Priest, Prophet, Pilgrim: Types and Distortions of Spiritual Vocation in the Fiction of Wendell Berry and Cormac McCarthy provides a reading of characters in the novels and short stories of two important contemporary American writers through the lens of spiritual theology. Applying the work of Rowan Williams, Nicholas Lash, and others, Edmondson constructs a theological framework that takes seriously the notion of Christian spirituality not as an invitation to flee from this world, but rather as a way of life that seeks reconciliation and joy within this world, encountering and embracing Godʼs presence within everyday existence, in the contexts of such realities as corporeality, communities, and the created order as a whole. This framework is then applied to the fiction of two American authors, Wendell Berry and Cormac McCarthy. By comparing these writers, the characters they create, and the worldviews that shape their narratives, Priest, Prophet, Pilgrim demonstrates, in ways that can be applied to other works and other characters, how the reading of fiction can inform the pursuit of the spiritual life.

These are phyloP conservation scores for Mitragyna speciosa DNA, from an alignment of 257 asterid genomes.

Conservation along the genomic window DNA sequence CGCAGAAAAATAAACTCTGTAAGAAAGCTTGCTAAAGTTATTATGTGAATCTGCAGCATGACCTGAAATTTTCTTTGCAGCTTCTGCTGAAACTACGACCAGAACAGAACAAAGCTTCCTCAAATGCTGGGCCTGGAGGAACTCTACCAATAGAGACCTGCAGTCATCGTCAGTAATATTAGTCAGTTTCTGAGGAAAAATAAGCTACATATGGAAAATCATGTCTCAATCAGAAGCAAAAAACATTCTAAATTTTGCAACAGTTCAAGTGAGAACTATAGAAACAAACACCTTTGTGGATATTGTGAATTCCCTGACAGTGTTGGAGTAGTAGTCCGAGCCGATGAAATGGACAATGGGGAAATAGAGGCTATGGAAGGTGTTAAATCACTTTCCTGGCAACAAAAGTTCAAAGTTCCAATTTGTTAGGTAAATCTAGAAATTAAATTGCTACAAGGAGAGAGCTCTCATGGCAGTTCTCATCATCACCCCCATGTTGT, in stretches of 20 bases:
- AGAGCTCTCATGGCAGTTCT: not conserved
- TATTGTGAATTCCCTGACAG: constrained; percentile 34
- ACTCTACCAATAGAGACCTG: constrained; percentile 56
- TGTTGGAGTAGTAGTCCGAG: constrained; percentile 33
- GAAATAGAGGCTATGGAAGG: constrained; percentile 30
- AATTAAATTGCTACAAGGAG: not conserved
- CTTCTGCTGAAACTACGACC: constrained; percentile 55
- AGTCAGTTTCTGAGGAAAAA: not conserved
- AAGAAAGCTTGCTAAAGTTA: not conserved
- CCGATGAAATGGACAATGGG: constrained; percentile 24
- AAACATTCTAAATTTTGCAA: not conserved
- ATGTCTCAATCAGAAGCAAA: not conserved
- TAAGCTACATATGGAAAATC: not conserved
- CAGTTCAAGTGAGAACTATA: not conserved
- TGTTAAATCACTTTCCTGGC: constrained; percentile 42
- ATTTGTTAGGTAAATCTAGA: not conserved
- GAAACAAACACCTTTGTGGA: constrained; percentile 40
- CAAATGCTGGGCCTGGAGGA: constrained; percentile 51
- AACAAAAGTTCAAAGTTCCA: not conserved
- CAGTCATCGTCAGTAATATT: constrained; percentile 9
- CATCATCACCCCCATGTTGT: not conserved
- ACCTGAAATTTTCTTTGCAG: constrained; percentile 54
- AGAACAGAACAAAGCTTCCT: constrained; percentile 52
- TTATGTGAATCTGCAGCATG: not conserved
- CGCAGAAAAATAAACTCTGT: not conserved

Asylum-Seeking, Migration and Church addresses one of the most pressing issues confronting contemporary society. How are we to engage with migrants? Drawing on studies of church engagement with asylum seekers in the UK and critical immigration and refugee issues in North America, Snyder presents an extended theological reflection on both the issue of asylum-seeking and the fears of established populations surrounding immigration. This book outlines ways in which churches are currently supporting asylum seekers, encouraging closer engagement with people seen as 'other' and more thoughtful responses to newcomers. Creatively exploring biblical and theological traditions surrounding the 'stranger', Snyder argues that as well as practising a vision of inclusive community churches would do well to engage with established population fears. Trends in global migration and the dynamics of fear and hostility surrounding immigration are critically and creatively explored throughout the book. Inviting more complex, nuanced responses to asylum seekers and immigrants, this book offers invaluable insights to those interested in Christian ethics, practical theology, social work, mission and faith and social action, as well as those working in the field of migration.